Course Meeting Times
Lectures: 2 sessions / week; 1 hour / session
Recitations: 2 sessions / week; 1 hour / session
There are no prerequisites for this course.
The United States is, in many ways, at a historical turning point. A global pandemic strains the health care system, raises questions about the role of government in managing crises and providing social services, and challenges the nation’s federalist structures as mayors, governors, and the president vie for control. A movement for racial justice shines a light on the nation’s long legacies of inequality, and calls to radically reform the criminal justice system. As people prepare to vote by mail in unprecedented numbers, the political parties are locked in battle over who has access to political representation.
The goal of this course is to give students the foundation to analyze these developments through the lens of academic political science. We will apply its theoretical frameworks and statistical methodologies to answer such questions as:
- What was the rationale behind the design of institutions such as Congress, the Electoral College, and the separation of powers, and how have these institutions held up over time?
- When and how have Americans overcome collective action problems to participate in social movements?
- How do the American systems of voting, electoral geography, and campaign finance affect representation in government?
- Has Donald Trump transformed or merely wielded the powers of the presidency?
By the end of this course, students will be able to:
- Describe the essential formal and informal features of U.S. politics, including federalism, the three branches of government, political parties, and American political culture.
- Understand core theoretical concepts and analytical frameworks of political science, including the various manifestations of power; coordination and collective-action problems; and formal and informal institutions.
- Apply these theoretical frameworks to specific episodes and phenomena in American politics.
- Communicate to others their insights into American politics, by means of oral and written compositions of various styles and lengths.
The following expectations are broadly applicable to any course in the social sciences:
- Students are expected to treat each other with respect, listen attentively when others are speaking, and avoid personal attacks. At the same time, all students should feel comfortable expressing their opinions, political or otherwise, as long as they do so in an appropriate manner.
- Plagiarism will not be tolerated in this course. As a general rule, you should never take credit for words or ideas that are not your own, and you should give your readers enough information to evaluate the source and quality of your evidence. Self-plagiarism (reusing material you have written in another context) is also not allowed. For more information on plagiarism and academic integrity, consult Academic Integrity at MIT: A Handbook for Students.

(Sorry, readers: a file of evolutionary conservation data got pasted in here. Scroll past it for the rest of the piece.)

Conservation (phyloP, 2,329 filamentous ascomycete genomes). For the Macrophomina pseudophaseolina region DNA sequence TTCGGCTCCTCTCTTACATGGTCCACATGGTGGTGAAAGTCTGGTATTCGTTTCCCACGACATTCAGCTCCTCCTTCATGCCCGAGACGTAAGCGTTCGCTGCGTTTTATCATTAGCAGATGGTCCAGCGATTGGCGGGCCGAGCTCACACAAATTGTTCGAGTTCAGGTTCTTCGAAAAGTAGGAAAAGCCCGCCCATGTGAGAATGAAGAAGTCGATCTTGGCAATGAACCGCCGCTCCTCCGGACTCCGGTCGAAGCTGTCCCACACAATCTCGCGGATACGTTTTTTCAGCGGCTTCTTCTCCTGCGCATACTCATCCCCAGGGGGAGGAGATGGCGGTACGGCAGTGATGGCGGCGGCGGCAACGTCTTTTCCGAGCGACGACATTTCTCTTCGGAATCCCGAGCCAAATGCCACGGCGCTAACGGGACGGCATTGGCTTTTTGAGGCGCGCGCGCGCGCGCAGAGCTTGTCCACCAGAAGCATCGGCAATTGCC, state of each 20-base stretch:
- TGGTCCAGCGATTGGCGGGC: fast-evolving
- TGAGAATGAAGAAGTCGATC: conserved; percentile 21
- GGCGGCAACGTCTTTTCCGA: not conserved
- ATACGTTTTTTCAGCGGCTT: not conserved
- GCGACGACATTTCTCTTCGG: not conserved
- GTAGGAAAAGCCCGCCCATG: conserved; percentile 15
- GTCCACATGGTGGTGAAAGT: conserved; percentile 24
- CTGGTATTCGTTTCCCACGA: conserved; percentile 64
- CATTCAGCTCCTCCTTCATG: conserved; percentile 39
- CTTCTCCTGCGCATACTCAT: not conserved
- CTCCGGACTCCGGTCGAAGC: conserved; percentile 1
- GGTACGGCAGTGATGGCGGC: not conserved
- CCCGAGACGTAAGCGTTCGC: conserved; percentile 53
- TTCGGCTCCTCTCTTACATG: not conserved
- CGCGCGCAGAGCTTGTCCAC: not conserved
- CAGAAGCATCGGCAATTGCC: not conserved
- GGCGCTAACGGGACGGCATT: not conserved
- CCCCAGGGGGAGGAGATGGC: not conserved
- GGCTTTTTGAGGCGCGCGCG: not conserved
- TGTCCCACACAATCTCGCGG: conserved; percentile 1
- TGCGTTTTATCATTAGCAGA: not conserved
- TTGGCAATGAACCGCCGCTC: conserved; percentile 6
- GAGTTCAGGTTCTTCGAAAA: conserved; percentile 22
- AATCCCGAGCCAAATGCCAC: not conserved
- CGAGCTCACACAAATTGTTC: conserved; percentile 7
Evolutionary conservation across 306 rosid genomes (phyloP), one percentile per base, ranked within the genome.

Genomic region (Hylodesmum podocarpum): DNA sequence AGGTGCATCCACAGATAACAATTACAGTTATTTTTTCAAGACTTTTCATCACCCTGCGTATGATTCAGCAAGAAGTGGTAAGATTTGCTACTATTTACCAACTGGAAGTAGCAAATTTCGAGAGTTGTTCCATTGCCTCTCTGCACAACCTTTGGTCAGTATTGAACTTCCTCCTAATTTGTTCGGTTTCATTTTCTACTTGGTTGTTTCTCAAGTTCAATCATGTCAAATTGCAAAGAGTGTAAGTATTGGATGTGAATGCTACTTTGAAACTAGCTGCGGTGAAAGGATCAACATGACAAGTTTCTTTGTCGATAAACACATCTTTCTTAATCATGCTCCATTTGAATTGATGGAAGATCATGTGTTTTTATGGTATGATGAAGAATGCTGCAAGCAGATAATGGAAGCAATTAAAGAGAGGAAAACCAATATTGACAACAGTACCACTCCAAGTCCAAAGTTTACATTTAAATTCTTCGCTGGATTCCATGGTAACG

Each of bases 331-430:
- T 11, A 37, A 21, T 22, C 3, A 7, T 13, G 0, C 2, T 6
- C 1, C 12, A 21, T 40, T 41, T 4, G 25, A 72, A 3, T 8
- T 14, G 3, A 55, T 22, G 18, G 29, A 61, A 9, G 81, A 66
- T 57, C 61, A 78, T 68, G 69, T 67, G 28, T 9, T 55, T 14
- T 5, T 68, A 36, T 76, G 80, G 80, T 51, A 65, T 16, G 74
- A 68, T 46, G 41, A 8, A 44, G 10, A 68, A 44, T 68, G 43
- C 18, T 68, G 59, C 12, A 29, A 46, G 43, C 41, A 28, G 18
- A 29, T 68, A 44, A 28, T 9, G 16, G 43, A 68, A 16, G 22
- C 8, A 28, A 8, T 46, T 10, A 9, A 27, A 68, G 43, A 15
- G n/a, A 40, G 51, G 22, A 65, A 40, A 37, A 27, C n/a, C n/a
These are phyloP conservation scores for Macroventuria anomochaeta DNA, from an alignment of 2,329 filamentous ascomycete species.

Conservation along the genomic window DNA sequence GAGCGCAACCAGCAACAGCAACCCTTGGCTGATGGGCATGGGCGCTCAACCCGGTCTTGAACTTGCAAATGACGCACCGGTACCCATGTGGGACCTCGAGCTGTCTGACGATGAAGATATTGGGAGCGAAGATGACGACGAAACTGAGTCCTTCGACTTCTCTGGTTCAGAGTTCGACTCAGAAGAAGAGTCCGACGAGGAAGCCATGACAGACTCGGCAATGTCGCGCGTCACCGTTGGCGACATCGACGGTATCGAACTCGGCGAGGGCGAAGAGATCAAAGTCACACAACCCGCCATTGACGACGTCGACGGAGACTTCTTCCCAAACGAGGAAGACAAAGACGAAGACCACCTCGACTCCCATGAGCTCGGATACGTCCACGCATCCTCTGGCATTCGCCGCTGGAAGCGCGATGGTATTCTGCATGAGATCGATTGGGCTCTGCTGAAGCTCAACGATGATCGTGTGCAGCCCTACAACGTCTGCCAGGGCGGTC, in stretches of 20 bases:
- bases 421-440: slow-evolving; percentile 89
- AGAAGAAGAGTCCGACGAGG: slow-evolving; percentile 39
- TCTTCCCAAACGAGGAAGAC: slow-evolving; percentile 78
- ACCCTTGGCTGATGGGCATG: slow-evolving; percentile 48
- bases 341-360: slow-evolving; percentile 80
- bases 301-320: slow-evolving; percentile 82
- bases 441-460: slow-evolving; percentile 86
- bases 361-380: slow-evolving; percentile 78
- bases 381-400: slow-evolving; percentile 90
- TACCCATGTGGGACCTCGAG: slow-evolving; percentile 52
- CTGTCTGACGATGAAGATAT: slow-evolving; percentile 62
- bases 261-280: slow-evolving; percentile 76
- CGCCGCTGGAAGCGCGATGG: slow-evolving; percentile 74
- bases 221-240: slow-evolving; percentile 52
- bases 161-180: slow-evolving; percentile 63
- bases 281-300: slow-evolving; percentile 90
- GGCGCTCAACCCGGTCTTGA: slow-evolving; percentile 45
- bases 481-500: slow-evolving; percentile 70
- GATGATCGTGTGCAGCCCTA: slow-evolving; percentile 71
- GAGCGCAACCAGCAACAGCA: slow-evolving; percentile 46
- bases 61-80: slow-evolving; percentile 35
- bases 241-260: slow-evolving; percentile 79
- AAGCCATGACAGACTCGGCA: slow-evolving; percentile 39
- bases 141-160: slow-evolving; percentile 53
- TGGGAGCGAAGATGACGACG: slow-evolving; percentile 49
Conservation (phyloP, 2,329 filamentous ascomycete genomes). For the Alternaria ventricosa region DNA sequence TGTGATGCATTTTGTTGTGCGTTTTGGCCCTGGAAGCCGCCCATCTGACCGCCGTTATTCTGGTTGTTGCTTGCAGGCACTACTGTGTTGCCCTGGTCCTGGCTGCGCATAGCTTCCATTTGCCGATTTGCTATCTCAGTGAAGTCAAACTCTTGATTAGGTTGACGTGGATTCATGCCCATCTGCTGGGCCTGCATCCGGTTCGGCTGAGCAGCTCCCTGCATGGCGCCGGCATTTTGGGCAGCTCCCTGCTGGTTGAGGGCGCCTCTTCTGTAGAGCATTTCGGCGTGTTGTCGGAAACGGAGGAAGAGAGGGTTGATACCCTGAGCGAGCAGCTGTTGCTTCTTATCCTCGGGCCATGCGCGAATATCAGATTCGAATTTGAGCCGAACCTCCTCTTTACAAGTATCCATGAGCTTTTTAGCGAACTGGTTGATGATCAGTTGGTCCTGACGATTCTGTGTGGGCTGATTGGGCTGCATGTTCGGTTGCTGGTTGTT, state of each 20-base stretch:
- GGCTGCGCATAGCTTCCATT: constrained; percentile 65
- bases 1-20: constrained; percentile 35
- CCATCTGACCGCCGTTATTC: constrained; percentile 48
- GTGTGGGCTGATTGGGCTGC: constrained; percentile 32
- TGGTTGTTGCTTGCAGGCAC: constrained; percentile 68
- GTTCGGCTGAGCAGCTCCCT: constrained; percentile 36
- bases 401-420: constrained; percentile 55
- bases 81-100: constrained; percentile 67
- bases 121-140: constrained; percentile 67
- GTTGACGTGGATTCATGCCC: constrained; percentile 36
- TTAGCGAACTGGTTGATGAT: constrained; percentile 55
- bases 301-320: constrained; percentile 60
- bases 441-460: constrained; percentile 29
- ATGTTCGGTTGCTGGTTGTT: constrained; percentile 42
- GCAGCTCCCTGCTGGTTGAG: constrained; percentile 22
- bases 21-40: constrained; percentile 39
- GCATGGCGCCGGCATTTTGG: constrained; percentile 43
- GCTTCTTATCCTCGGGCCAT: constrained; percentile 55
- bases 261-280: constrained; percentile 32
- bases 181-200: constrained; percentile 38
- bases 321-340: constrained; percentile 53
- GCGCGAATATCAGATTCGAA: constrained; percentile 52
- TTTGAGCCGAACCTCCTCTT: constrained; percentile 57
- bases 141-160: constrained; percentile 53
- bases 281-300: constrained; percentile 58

- Please properly cite any direct quotations or ideas that you’ve taken from others. In this class, we will be using the Chicago author-date citation style (the citations in this syllabus follow this style). For details on this style, consult The Chicago Manual of Style Online.
This being a communication-intensive HASS (CI-H) subject, written assignments of various lengths are an integral part of the learning process. Specifically, grades in this course are based on five components:
25% (5% first draft, 20% final)
Reading responses (6)
Recitation attendance and oral participation
Recitation attendance is mandatory, and students are expected to be active and productive contributors to discussion in recitation.
For details on the activities above, see the Assignments section.
There is only one required book for the course:
Kollman, Ken, ed. Readings in American Politics: Analysis & Perspectives. 4th ed. W.W. Norton & Co., 2017. ISBN: 9780393283686.
Additionally, an important part of this class is learning to be an informed consumer of political news. In addition to the week’s assigned academic readings, you are expected to read/skim multiple news outlets of your choice and to be familiar with the main stories of the week. MIT students will therefore need a few paid journalism subscriptions. Think of these as equivalent to the expense of another book or two, and no less important than your other required reading. Here are a few suggestions (most have student rates). I strongly urge you to get the top 2 as a baseline and peruse some others:
- The New York Times
- The Washington Post
- The Guardian
- Your local news!
- The New Yorker
- The Atlantic
For additional readings, see the Readings section.